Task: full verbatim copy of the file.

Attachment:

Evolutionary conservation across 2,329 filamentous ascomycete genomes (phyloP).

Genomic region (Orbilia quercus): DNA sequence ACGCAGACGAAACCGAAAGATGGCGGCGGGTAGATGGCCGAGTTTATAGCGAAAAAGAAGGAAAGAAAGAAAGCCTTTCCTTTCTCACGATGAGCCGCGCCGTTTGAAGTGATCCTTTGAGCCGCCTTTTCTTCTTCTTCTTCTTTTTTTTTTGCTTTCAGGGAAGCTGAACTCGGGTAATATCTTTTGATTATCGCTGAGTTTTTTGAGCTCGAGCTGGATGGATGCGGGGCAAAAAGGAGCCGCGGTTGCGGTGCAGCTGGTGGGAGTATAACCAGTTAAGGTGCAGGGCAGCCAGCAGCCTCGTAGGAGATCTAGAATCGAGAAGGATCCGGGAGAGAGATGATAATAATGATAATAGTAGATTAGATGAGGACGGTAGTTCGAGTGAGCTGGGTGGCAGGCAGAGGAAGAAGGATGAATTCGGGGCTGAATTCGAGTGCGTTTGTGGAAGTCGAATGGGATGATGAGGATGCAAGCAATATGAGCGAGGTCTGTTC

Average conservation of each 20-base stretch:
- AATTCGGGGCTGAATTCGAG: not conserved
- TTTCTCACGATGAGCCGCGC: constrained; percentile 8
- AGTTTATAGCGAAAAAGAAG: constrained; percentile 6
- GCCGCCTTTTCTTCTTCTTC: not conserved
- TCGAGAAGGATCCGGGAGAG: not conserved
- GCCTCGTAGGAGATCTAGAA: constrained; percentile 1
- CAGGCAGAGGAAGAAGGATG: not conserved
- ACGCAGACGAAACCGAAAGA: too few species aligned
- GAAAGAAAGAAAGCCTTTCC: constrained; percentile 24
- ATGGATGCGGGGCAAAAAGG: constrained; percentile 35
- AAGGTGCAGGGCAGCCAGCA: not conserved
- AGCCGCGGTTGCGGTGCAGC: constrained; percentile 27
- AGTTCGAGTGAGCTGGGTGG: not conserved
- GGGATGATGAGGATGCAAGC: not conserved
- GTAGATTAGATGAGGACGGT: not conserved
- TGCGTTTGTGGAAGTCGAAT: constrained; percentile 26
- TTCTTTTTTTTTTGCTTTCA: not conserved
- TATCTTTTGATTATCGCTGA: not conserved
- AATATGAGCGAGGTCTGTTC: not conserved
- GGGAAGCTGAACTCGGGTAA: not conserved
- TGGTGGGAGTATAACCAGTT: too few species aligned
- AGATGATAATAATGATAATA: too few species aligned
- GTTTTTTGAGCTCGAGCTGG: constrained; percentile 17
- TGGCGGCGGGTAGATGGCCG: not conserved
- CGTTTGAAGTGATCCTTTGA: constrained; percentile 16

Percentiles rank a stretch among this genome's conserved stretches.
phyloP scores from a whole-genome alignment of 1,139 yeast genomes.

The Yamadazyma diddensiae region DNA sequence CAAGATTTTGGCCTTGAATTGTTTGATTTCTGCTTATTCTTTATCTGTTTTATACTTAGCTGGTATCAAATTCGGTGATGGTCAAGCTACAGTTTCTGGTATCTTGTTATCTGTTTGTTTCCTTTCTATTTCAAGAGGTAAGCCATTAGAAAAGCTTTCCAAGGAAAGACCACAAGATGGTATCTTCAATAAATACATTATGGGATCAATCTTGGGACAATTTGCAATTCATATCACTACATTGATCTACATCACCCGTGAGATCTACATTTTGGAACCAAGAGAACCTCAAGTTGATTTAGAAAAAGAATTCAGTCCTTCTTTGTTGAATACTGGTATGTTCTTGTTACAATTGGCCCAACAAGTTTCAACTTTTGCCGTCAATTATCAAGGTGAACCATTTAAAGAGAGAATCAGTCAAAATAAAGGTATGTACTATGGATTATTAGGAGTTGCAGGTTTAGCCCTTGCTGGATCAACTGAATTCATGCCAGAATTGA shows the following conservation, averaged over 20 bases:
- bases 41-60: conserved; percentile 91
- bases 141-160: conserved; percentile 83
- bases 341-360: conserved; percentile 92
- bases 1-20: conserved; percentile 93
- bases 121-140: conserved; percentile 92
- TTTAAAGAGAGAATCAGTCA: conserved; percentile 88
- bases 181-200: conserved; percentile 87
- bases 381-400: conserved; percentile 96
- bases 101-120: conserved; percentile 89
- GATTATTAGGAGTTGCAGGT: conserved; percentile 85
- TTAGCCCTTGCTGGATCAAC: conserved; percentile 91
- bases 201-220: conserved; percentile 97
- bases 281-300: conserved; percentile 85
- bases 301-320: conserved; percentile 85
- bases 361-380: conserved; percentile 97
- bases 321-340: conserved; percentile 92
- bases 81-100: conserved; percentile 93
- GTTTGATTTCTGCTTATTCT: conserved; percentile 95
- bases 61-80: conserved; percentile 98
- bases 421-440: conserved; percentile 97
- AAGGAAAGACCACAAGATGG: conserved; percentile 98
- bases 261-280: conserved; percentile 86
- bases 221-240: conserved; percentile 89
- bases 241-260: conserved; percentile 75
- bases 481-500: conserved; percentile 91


Evolutionary conservation across 2,329 filamentous ascomycete genomes (phyloP).

Genomic region (Orbilia quercus): DNA sequence ACGCAGACGAAACCGAAAGATGGCGGCGGGTAGATGGCCGAGTTTATAGCGAAAAAGAAGGAAAGAAAGAAAGCCTTTCCTTTCTCACGATGAGCCGCGCCGTTTGAAGTGATCCTTTGAGCCGCCTTTTCTTCTTCTTCTTCTTTTTTTTTTGCTTTCAGGGAAGCTGAACTCGGGTAATATCTTTTGATTATCGCTGAGTTTTTTGAGCTCGAGCTGGATGGATGCGGGGCAAAAAGGAGCCGCGGTTGCGGTGCAGCTGGTGGGAGTATAACCAGTTAAGGTGCAGGGCAGCCAGCAGCCTCGTAGGAGATCTAGAATCGAGAAGGATCCGGGAGAGAGATGATAATAATGATAATAGTAGATTAGATGAGGACGGTAGTTCGAGTGAGCTGGGTGGCAGGCAGAGGAAGAAGGATGAATTCGGGGCTGAATTCGAGTGCGTTTGTGGAAGTCGAATGGGATGATGAGGATGCAAGCAATATGAGCGAGGTCTGTTC

Average conservation of each 20-base stretch:
- AATTCGGGGCTGAATTCGAG: not conserved
- TTTCTCACGATGAGCCGCGC: constrained; percentile 8
- AGTTTATAGCGAAAAAGAAG: constrained; percentile 6
- GCCGCCTTTTCTTCTTCTTC: not conserved
- TCGAGAAGGATCCGGGAGAG: not conserved
- GCCTCGTAGGAGATCTAGAA: constrained; percentile 1
- CAGGCAGAGGAAGAAGGATG: not conserved
- ACGCAGACGAAACCGAAAGA: too few species aligned
- GAAAGAAAGAAAGCCTTTCC: constrained; percentile 24
- ATGGATGCGGGGCAAAAAGG: constrained; percentile 35
- AAGGTGCAGGGCAGCCAGCA: not conserved
- AGCCGCGGTTGCGGTGCAGC: constrained; percentile 27
- AGTTCGAGTGAGCTGGGTGG: not conserved
- GGGATGATGAGGATGCAAGC: not conserved
- GTAGATTAGATGAGGACGGT: not conserved
- TGCGTTTGTGGAAGTCGAAT: constrained; percentile 26
- TTCTTTTTTTTTTGCTTTCA: not conserved
- TATCTTTTGATTATCGCTGA: not conserved
- AATATGAGCGAGGTCTGTTC: not conserved
- GGGAAGCTGAACTCGGGTAA: not conserved
- TGGTGGGAGTATAACCAGTT: too few species aligned
- AGATGATAATAATGATAATA: too few species aligned
- GTTTTTTGAGCTCGAGCTGG: constrained; percentile 17
- TGGCGGCGGGTAGATGGCCG: not conserved
- CGTTTGAAGTGATCCTTTGA: constrained; percentile 16

Percentiles rank a stretch among this genome's conserved stretches.
phyloP scores from a whole-genome alignment of 1,139 yeast genomes.

The Yamadazyma diddensiae region DNA sequence CAAGATTTTGGCCTTGAATTGTTTGATTTCTGCTTATTCTTTATCTGTTTTATACTTAGCTGGTATCAAATTCGGTGATGGTCAAGCTACAGTTTCTGGTATCTTGTTATCTGTTTGTTTCCTTTCTATTTCAAGAGGTAAGCCATTAGAAAAGCTTTCCAAGGAAAGACCACAAGATGGTATCTTCAATAAATACATTATGGGATCAATCTTGGGACAATTTGCAATTCATATCACTACATTGATCTACATCACCCGTGAGATCTACATTTTGGAACCAAGAGAACCTCAAGTTGATTTAGAAAAAGAATTCAGTCCTTCTTTGTTGAATACTGGTATGTTCTTGTTACAATTGGCCCAACAAGTTTCAACTTTTGCCGTCAATTATCAAGGTGAACCATTTAAAGAGAGAATCAGTCAAAATAAAGGTATGTACTATGGATTATTAGGAGTTGCAGGTTTAGCCCTTGCTGGATCAACTGAATTCATGCCAGAATTGA shows the following conservation, averaged over 20 bases:
- bases 41-60: conserved; percentile 91
- bases 141-160: conserved; percentile 83
- bases 341-360: conserved; percentile 92
- bases 1-20: conserved; percentile 93
- bases 121-140: conserved; percentile 92
- TTTAAAGAGAGAATCAGTCA: conserved; percentile 88
- bases 181-200: conserved; percentile 87
- bases 381-400: conserved; percentile 96
- bases 101-120: conserved; percentile 89
- GATTATTAGGAGTTGCAGGT: conserved; percentile 85
- TTAGCCCTTGCTGGATCAAC: conserved; percentile 91
- bases 201-220: conserved; percentile 97
- bases 281-300: conserved; percentile 85
- bases 301-320: conserved; percentile 85
- bases 361-380: conserved; percentile 97
- bases 321-340: conserved; percentile 92
- bases 81-100: conserved; percentile 93
- GTTTGATTTCTGCTTATTCT: conserved; percentile 95
- bases 61-80: conserved; percentile 98
- bases 421-440: conserved; percentile 97
- AAGGAAAGACCACAAGATGG: conserved; percentile 98
- bases 261-280: conserved; percentile 86
- bases 221-240: conserved; percentile 89
- bases 241-260: conserved; percentile 75
- bases 481-500: conserved; percentile 91